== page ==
Yoga for Runners – Coach Annelie Stockton

Why Yoga?

For the first 3 years of my running career I suffered from sciatica on the left side of my body. It would come and go and there were times that the pain was so bad I could barely walk. I tried everything to help my sciatica but nothing seemed to work. It wasn’t until I found yoga that I noticed a difference. I have been practicing Vinyasa Yoga 2-4 times per week for about 4 years now and my sciatica has not come back. Yoga has allowed my body to recover quickly from running, stay injury free, enabled me to run higher mileage, train harder, and most importantly train consistently.

There are many benefits of yoga for runners. Yoga improves flexibility, core strength, stability, mental toughness and focus.  My favorite type of yoga is Vinyasa Yoga. It is a fast-paced class, the room is usually heated (not hot), and focuses on stretching and strengthening your entire body. Because it is faster paced, it is another way to get in some extra cardio instead of pounding the pavement. Vinyasa Yoga is great to do after an easy run or as a cross training workout.

In yoga, poses are done on both the right and left side, this exposes areas that may be weaker and helps you to strengthen these areas to create a balanced body. Although I had sciatica on my left side only, after practicing yoga I noticed my right side was actually the side that was weak and tight. The balancing poses and deep stretching postures in yoga are what really helped me build strength and stay injury free.

Yoga helps you develop a strong core; there will be various ab exercises, plank poses, and you will engage your core in all of the standing and balancing postures. A strong core is the center of a yoga practice and is also one of the most important parts of being a healthy and strong runner. There are poses in class that can be very challenging. You learn to hold poses, breathe through postures that are uncomfortable, stay focused, and to push yourself. These are all important tools that can be applied to your running.  

From my experience, the minimum effective dose of yoga is 2 days per week in an hour Vinyasa class. My favorite time to practice yoga is after an easy run, this could be immediately after or later in the day. After a hard speed session or long run I prefer to do some gentle yoga poses at home (see below). There are some days where I don’t have a full hour or access to a yoga class so I will do 15-30 minutes on my own with poses depending on what my body is needing (see below). Developing an at home practice is a great option because it can be done at any time.

As someone who loves running, I used to struggle with making time for cross training workouts. I have now realized how important it is to build a strong body for running with other forms of exercise. What I love about yoga is that it’s so effective even if it’s only done a couple times a week and it doesn’t require a huge time commitment. With yoga you get your strength training, core work, stretching, and recovery all in one.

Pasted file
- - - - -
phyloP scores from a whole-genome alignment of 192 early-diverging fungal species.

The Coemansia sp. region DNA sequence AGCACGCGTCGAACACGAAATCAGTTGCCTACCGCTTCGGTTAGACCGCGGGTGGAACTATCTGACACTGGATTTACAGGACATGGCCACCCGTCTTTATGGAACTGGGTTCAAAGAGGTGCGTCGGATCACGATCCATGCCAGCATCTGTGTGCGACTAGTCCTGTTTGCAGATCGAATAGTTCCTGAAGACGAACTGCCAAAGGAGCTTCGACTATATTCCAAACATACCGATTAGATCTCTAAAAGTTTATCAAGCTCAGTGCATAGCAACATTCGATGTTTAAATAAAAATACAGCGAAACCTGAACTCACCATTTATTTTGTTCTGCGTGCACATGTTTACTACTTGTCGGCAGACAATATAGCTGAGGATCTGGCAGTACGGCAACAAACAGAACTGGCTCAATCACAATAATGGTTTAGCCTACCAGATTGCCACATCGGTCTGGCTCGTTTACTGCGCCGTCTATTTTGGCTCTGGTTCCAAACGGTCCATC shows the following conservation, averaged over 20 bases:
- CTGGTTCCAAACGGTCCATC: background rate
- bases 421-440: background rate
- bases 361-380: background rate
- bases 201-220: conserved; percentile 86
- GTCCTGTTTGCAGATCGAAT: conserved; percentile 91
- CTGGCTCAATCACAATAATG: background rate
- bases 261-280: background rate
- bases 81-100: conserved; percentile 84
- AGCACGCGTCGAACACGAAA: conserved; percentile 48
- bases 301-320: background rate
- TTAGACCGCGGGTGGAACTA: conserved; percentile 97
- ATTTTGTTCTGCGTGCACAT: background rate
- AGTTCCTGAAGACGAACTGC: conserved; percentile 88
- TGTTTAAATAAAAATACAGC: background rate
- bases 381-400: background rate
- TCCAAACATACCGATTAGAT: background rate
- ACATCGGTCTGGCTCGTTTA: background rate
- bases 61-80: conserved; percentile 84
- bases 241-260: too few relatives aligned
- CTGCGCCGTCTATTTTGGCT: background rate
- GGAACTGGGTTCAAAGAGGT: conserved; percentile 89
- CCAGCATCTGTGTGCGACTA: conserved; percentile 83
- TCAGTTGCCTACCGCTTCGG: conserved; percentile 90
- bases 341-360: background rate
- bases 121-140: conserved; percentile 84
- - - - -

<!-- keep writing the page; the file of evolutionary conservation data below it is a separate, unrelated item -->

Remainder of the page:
If you are interested in incorporating yoga into your running routine, the Mind Body App on your phone is a great resource. The app will show you locations, class schedules, and pricing for nearby studios. Here you can find the right studio that best suits your needs.

Below are some yoga poses and sequences I like to use. You can do them as I have listed or take a little from each section. Find what works best for you ????  

My Favorite Poses for Running

My favorite yoga poses that have been the most beneficial with my running are hip openers. These poses help hip flexors, glutes, and low back. I try to hold each of these poses for about a minute and take deep, slow breaths with equal inhales and exhales. I find it helpful to count to 5 for each inhale and exhale. These poses might feel a little uncomfortable, however, you should not feel any pinching, pulling, or pain.

  1. Yogi Squat
  2. Lizard
  3. Lizard with Quad Stretch
  4. Pigeon
  5. Cow Face
  6. Child’s Pose, here I like to walk my fingertips to the left and right to find a deeper stretch.

Vinyasa Flow

This can be used as a basic yoga practice to help you with strength, flexibility, and cardio. In this flow you will notice that your breath leads your movement. Focus on your inhales and exhales to get the most out of your practice.

  1. (inhale) Start in Down Dog.
  2. (exhale) step or hop between your hands to forward fold.
  3. (inhale) half lift to a flat back, either hands on floor or shins, neck is long.
  4. (exhale) forward fold.
  5. (inhale) sweep your arms up overhead as you stand.
  6. (exhale) bring your hands together, bend your knees, and fold forward.
  7. (inhale) lift to a flat back.
  8. (exhale) forward fold
  9. (inhale) plant your hands step or hop back to a plank, or modified plank on knees.
  10. (exhale) lower to Chaturanga, this can be done on your knees. Engage your core, keep your elbows in at your ribcage as you lower.
  11. (inhale) Upward Facing Dog.
  12. (exhale)Down Dog.

This can be a warmup for other sequences or done as its own workout. You can add variations to this flow to make it more challenging such as moving faster, hopping to the front and back, holding plank longer, and or adding chaturanga pushups. You can repeat this flow a few times or add it in with other stretches and poses depending on your needs.

Gentle Yoga